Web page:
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Don’t sleep on Cal Quantrill

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The Indians’ newest sinkerballer is a potential hidden gem in the Mike Clevinger trade

MLB: Pittsburgh Pirates at Cleveland Indians David Dermer-USA TODAY Sports

The discussion around the return from the Mike Clevinger trade typically begins with Josh Naylor, the young outfielder who still has a lot to prove as a major-league contributor. Or maybe it drifts to Gabriel Arias, a 20-year-old shortstop prospect with the potential to be the Indians’ next star at the position.

But rarely does it ever get to Cal Quantrill.

The Indians’ newest sinkerballer quietly held down the fort in 14.2 innings mixed between six relief outings and two “opener” starts where he was effective enough to warrant staying in the game for three-plus innings. There is still a lot to learn about the 25-year-old, but it’s not hard to see why the Indians wanted him.

A starter throughout his entire minor league career, Quantrill found himself in the ‘pen a few times with the Padres in 2019 and in all but one of his 10 appearances for San Diego this season. It was the same story when he came over to Cleveland in September — mostly because the Indians were flush with starting pitching, even after trading Clevinger.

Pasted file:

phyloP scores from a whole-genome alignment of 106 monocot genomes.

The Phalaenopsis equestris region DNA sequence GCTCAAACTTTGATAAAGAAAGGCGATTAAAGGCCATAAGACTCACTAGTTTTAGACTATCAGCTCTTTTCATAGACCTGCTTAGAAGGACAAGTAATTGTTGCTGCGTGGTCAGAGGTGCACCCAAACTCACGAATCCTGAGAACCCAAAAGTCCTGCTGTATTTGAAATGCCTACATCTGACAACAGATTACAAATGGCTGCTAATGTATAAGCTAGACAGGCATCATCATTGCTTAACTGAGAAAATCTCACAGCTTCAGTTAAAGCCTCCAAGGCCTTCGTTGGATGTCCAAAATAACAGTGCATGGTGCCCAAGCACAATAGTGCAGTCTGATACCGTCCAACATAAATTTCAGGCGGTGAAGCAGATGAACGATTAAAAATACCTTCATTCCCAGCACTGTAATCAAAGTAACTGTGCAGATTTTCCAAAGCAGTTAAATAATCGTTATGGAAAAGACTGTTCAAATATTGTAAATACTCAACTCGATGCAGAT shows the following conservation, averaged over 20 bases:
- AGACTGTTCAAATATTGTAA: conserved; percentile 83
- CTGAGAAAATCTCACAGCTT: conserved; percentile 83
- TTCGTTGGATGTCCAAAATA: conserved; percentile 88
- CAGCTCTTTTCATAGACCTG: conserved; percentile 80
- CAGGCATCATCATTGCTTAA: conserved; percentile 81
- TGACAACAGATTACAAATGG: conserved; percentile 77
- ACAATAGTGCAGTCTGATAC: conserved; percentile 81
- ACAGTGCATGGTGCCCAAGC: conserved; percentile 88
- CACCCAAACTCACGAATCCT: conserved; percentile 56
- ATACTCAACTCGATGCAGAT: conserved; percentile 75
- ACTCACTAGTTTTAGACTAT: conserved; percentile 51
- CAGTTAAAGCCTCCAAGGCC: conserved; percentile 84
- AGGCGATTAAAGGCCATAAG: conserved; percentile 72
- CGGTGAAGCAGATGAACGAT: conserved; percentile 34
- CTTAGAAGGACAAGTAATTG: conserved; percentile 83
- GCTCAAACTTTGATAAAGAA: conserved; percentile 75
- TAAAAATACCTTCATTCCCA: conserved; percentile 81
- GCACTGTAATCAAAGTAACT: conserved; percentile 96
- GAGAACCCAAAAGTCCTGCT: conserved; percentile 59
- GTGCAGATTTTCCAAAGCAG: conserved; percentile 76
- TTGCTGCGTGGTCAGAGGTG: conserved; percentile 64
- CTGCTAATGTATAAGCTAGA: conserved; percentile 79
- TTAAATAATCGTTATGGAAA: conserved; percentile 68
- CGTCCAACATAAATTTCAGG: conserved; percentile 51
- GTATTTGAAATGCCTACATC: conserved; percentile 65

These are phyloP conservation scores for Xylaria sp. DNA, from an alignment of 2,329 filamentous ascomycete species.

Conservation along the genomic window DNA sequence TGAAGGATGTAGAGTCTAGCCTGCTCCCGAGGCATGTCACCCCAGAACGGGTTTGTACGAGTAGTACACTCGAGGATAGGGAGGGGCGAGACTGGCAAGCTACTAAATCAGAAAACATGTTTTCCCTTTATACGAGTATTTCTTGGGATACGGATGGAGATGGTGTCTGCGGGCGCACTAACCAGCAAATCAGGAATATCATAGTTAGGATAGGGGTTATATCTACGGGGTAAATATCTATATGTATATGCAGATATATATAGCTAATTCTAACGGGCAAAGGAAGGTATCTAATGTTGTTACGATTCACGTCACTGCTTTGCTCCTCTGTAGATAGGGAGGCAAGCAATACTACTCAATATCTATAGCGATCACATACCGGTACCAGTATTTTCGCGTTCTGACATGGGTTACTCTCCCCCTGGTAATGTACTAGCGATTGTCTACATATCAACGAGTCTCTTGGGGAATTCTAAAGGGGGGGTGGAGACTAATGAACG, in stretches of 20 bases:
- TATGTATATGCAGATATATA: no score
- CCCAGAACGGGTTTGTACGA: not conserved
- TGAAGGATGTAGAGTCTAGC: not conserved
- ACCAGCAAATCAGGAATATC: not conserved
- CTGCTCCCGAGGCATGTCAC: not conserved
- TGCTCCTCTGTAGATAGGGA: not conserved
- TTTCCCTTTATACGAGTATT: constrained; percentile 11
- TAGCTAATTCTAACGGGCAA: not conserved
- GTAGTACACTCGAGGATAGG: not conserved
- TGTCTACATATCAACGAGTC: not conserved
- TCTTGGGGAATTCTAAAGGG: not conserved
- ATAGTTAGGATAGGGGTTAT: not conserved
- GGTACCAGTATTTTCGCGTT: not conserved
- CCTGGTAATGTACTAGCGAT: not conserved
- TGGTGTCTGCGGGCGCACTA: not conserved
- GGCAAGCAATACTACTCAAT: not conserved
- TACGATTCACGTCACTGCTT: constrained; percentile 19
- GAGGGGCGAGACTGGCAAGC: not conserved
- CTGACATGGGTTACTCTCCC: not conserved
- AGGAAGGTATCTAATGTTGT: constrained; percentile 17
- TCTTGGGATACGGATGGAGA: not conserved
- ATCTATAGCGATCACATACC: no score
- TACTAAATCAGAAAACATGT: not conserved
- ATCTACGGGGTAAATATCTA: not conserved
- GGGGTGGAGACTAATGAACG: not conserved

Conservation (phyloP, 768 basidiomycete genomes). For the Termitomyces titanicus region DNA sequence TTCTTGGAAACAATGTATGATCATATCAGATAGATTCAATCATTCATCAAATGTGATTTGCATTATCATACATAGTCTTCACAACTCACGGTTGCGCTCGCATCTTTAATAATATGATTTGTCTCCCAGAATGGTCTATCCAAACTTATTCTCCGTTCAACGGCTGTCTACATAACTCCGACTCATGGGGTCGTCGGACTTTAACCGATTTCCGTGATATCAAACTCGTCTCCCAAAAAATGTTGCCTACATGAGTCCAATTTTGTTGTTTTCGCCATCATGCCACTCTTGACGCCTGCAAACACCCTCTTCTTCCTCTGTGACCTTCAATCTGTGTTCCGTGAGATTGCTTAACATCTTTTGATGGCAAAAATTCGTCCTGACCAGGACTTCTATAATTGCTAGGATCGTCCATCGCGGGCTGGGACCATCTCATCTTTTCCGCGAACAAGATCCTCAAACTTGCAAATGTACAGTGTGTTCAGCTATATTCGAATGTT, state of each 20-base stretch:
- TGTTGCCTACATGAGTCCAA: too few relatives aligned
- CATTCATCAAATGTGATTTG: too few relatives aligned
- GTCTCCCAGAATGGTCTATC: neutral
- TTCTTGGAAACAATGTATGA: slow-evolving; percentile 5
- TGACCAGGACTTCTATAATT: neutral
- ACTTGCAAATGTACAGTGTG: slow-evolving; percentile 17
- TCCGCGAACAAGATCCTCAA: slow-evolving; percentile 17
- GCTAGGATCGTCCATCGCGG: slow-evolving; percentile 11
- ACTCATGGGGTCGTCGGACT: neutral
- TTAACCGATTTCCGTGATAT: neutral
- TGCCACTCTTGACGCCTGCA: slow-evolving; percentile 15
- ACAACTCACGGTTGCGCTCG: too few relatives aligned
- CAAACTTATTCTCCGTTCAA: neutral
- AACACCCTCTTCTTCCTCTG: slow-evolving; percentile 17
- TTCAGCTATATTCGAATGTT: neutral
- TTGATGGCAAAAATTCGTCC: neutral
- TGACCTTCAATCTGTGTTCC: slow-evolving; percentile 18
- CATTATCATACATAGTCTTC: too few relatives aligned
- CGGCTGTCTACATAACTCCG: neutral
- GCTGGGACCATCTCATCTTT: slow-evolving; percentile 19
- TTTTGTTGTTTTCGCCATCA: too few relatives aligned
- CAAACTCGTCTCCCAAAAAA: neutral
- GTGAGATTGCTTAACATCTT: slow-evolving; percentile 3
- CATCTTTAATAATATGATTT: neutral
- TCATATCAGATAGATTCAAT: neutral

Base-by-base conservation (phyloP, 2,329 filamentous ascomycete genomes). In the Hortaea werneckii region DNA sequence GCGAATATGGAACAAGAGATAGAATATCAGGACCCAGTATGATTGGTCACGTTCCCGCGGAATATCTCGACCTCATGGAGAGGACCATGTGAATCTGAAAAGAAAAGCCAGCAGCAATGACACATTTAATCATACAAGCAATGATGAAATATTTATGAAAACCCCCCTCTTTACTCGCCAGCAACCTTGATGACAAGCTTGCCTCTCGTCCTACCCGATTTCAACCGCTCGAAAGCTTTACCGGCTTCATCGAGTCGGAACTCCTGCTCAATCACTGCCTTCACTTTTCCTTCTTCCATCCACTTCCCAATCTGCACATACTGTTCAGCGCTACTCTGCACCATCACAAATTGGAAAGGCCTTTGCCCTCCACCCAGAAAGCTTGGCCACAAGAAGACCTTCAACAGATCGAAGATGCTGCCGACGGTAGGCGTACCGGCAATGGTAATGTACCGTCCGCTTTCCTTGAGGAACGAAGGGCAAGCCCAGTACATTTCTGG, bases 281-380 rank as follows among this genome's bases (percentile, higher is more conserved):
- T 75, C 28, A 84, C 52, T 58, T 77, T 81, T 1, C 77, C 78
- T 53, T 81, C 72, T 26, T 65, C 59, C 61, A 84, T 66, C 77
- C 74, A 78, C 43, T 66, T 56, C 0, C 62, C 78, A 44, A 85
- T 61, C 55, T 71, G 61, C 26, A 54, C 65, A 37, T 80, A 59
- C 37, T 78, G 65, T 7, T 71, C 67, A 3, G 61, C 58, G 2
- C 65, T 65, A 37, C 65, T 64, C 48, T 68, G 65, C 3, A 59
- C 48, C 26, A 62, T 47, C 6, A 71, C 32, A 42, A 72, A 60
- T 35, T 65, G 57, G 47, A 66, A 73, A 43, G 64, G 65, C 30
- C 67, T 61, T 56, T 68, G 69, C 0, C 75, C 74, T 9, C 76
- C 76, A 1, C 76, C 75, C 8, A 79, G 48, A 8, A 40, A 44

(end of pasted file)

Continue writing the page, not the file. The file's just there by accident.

Quantrill finished his half-season in Cleveland allowing three earned runs and six hits while striking out 13 over his 14.2 innings of work. He fully embraced his sinker/slider combination, throwing the two a combined 83.3% of the time in 2020, up from 58.4% last year. The result — over about a third of the innings — was a small bump in ground ball rate and overall weaker contact off opponent’s bats.

Speaking of changes over last year, Quantrill seems to be adapting to his new home well. He has picked up James Karinchak’s ability to hold runners, and he may have also picked up on something else:

Although sparsely used, Quantrill’s dart-like fourseam fastball was the third strike for four of his 13 strikeouts as he climbed the ladder to make opposing batters chase after watching his sinker all at-bat. It’s a pitch that he threw 6% of the time, but with a profile remarkably similar to his sinker it makes for a great out-pitch.